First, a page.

To anyone who has been paying attention, the Langlois mine has come a long way since initial construction in 1994—and this is clearly due to the involvement of Nyrstar, an integrated mining and metals business with operations throughout the world.
It was a rough start for the mine which experienced a number of obstacles throughout the years. After being purchased by Breakwater Resources Ltd. in May 2000, the project actually reached commercial production in July of that same year only to have operations suspended a mere 4 months later due to problems that were associated with the main ore-press system and low zinc prices. The cost of this hiccup? The call for a complete rework of the mine’s design and overall plan—and a few years’ time. It wasn’t until 2005 that Breakwater once again announced the Langlois mine would officially be developed.
Once again, effort, time and countless resources were expended, including extensive engineering, metallurgical testing, re-design work and exploration, and production commenced in late 2006, with commercial production announced in July 2007.
Unfortunately, operations were again suspended in November 2008 due to the decline in commodity prices and the general deterioration of the economic outlook globally.
Time for a Change
After acquiring the mine in 2011, operations resumed during the first half of 2012—but only after many changes were implemented. The mine was successfully revamped through various stages of rehabilitation, and the mine’s surface infrastructure was greatly improved; however, the greatest change had nothing to do with the structure at all—the entire strategy changed, as the main motive behind the Langlois mine quickly became the desire to deliver consistent production results while continuing to streamline operating costs.
Nrystar’s general manager Yves Desrosiers spoke exclusively with Business Review Canada, and when asked to explain the success of the mine post-purchase, Desrosiers did not hesitate:
“It’s mainly strategy. We talked to people, involved them in the process of improvement and kept them included in the process [as it continued].”
As the mindset of management began to change, achieving specific goals became a priority—and although earning a profit has always been a top goal, the approach to doing so was also an important factor.
“Production goals were put into place that could be achieved with hard work,” Desrosiers explained. “We put the energy into achieving these goals.”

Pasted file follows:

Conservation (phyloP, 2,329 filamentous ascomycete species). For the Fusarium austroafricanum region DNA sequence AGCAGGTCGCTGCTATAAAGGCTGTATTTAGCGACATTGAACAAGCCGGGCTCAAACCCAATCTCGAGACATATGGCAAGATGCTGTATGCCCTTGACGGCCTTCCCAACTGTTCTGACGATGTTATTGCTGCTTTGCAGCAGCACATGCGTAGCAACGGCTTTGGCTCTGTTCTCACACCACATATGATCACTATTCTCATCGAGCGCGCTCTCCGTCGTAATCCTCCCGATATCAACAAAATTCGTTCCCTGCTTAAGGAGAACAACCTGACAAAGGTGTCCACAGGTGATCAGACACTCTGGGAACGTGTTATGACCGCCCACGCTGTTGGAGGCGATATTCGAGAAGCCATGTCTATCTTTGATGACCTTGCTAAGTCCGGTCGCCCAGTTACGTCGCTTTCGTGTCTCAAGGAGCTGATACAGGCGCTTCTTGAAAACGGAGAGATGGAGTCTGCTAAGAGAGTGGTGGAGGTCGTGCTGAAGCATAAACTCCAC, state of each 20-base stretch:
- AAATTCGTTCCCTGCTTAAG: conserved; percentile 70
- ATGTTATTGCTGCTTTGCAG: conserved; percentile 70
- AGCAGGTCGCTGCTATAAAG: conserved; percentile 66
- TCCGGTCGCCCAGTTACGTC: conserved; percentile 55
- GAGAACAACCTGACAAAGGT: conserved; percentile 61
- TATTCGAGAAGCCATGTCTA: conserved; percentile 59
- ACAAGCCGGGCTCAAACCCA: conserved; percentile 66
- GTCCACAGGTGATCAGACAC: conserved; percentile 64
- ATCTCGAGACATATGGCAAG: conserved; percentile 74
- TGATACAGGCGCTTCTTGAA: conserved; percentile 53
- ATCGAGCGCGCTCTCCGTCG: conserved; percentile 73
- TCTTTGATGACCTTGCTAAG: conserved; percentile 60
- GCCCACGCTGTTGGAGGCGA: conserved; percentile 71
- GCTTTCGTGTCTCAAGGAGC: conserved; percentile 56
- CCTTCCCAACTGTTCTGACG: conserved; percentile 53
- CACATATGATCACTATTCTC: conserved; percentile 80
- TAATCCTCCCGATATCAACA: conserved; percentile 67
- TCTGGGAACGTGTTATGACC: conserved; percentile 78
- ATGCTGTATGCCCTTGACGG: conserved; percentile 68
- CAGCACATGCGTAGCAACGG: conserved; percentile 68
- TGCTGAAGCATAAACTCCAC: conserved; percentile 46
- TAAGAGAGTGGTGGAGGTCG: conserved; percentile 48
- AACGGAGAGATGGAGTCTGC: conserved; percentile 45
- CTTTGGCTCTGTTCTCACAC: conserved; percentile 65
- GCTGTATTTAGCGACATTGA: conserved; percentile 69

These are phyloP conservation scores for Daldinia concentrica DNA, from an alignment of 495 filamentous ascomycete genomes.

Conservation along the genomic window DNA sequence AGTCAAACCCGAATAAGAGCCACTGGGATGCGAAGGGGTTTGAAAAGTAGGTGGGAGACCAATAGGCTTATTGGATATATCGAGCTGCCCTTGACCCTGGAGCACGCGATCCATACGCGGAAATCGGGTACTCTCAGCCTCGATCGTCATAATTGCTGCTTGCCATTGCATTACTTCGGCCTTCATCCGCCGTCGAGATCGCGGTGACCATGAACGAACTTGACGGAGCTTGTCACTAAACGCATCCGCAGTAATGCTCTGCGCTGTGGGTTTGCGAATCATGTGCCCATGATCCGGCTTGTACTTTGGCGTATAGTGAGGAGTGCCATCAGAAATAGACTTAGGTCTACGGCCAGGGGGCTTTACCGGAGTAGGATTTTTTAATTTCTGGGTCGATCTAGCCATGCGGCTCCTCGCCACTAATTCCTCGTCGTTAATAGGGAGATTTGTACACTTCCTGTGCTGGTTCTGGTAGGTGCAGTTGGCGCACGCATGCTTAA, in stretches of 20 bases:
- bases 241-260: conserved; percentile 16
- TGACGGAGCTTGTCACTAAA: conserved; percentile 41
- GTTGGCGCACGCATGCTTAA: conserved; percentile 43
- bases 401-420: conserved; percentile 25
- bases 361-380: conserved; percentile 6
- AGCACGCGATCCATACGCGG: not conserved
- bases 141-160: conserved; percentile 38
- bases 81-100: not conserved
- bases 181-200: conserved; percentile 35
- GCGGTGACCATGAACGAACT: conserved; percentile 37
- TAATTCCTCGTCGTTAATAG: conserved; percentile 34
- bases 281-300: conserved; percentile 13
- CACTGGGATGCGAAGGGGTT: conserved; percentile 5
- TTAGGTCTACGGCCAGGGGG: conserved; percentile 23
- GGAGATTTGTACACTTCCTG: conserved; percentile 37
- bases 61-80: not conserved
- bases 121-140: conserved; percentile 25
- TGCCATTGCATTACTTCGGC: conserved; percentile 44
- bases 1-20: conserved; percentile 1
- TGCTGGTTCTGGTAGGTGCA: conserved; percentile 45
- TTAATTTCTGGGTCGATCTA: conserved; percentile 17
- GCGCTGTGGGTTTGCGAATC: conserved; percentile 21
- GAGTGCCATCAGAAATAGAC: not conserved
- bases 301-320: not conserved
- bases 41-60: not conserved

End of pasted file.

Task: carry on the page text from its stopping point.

In order for these production goals to work, action plans were given to each department. Particularly, the end result or the desired result was given to each department.
When asked about the new maintenance plan, Desrosiers first talked about the triumph of taking the availability for the mining fleet equipment from forty-seven percent up to seventy-eight percent. Then, a program was put into place according to suppliers recommendation on maintenance program of the equipment, followed by a strict rule regarding the maintenance of the equipment.
“If we are supposed to do maintenance on Wednesday, it should be on Wednesday,” Desrosiers said.
It’s very important for equipment to be taken to maintenance when it’s scheduled to do so—not after. This plan of action has been completely organized with the maintenance superintendent so that they are fully aware of all service dates.
Furthermore, the five worst pieces of equipment were removed from the fleet, allowing mechanics to focus all efforts on repairing or maintaining only the best pieces of machinery in the fleet. As a result, less time is now needed for maintaining the equipment.
With the new maintenance plan intact, along with the hiring of “talented and seasoned people,” production has already increased by thirteen percent from last year. Nyrstar has hopes for Langlois to increase production another ten percent this year. Changing the mentality of employees during production has also been accredited to the increase. In short, the staff is able to have fun while working.
Specifically, Desrosiers called the turnover rate from twenty-three percent to six percent a “huge improvement.” He also touched upon the importance of communication and implementing field visits. In particular, getting management involved and in the field allows for employees to ask questions. “We’re all in the same game,” he stated.
When discussing the new recovery plan, Desrosiers briefly stated how mill operators are now left to do the job in which they were trained to do; operators are trusted to make any necessary changes they see fit. With the assistance of the recovery plan, improvements to the mine are now at ninety-four plus percent. Future investments are now looking to development and exploration.
Bringing the conversation full-circle, Desrosiers ended the interview by again touching upon the importance of the Langlois mine’s employees. Reaching heights never imagined a few years ago, the success of the mine has been credited to the hard work of the staff:
“The success of the Langlois mine is a team result,” Desrosiers concluded.
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